GROWING ECONOMIES THROUGH PUBLIC PRIVATE PARTNERSHIPS: EXPLORING THE BENEFITS AND RISKS OF PPPS FOR INFRASTRUCTURE INVESTMENT IN EMERGING ECONOMIES

Sophie attended the 2017 OECD Forum and is a UNSW Co-op Scholar. She is currently completing her final year of a Bachelor of Commerce. She has a passion for change making and has held several internship roles at Coca-Cola Amatil, TAL, and Westpac.

ABSTRACT

The increasing population growth and urbanisation of emerging economies is driving an increase in demand for infrastructure investment across the globe. Historically, Public-Private Partnerships (PPPs) have been used to connect public infrastructure projects with private investors, promising innovative solutions and improved resource allocation for emerging economies (OECD, 2012). However, recent PPPs have demonstrated that without clear goals, outcomes and strategic plans, these infrastructure projects can be exposed to a tremendous amount of risk for both parties, both in monetary and social terms.

 

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A consideration of 'Asset Recycling' as a means of improving infrastructure levels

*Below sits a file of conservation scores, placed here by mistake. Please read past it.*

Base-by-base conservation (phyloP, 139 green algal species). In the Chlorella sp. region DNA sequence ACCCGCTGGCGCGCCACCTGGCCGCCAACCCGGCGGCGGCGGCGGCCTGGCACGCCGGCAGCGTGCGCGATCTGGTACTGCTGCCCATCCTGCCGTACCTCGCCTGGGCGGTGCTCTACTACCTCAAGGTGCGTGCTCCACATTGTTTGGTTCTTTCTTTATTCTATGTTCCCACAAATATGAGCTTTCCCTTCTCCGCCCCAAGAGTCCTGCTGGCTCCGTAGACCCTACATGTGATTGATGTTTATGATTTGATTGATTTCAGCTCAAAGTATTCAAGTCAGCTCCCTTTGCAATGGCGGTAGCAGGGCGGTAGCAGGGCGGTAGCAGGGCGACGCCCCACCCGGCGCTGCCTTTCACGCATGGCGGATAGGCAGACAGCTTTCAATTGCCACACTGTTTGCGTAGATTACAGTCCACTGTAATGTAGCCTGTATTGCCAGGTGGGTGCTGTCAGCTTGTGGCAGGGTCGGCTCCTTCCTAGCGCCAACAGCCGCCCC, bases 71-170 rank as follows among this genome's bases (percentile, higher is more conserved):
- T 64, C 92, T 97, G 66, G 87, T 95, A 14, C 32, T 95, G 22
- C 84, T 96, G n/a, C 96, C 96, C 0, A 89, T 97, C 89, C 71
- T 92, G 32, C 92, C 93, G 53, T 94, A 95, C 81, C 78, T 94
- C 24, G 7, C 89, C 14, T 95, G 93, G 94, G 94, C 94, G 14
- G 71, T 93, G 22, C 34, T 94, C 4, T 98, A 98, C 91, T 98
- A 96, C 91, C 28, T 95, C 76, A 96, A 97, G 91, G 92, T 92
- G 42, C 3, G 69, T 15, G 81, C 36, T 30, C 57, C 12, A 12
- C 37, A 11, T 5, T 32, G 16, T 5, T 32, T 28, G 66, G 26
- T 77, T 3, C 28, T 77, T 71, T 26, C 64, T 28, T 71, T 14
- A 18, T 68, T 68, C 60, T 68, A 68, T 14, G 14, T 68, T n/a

By Tony Chen

Tony attended the 2016 World Bank and IMF Annual Meetings in Washington D.C. Tony is studying a Bachelor of Commerce at the University of Melbourne Faculty of Business and Economics.

Abstract

This policy paper explores the topic of Asset Recycling. Asset Recycling (which will be referred to via the abbreviation AR from here forth) is a process of funding and creating new infrastructure developments through the privatisation of current nationally held physical assets and utilities.

There are three broad parts to this paper. The first considers the economic costs and benefits surrounding privatisation and brings them together in a decision rule. The second section examines how the government can optimise the balance between these costs and benefits in order to attain the most favourable outcome for society. Finally, the paper analyses how privatisation and Asset Recycling should be considered in the context of global and domestic economic stability. This will be accomplished through a case study of the Brazilian electricity industry during the 1990s under the government of Fernando Cardoso.

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Quarterly Access Journal: Nicholas Taylor Contributor

Nicholas attended the 2013 World Bank and IMF Annual Meetings in Washington DC where he represented the University of Melbourne FBE. As part of the Global Voices Scholarship, Nicholas researched how to bridge the global infrastructure gap. His research was published in the Australian Institute of International Affairs journal Quarterly Access. You can read his research here or copy the following URL into your browser http://www.internationalaffairs.org.au/bridging-the-global-infrastructure-gap/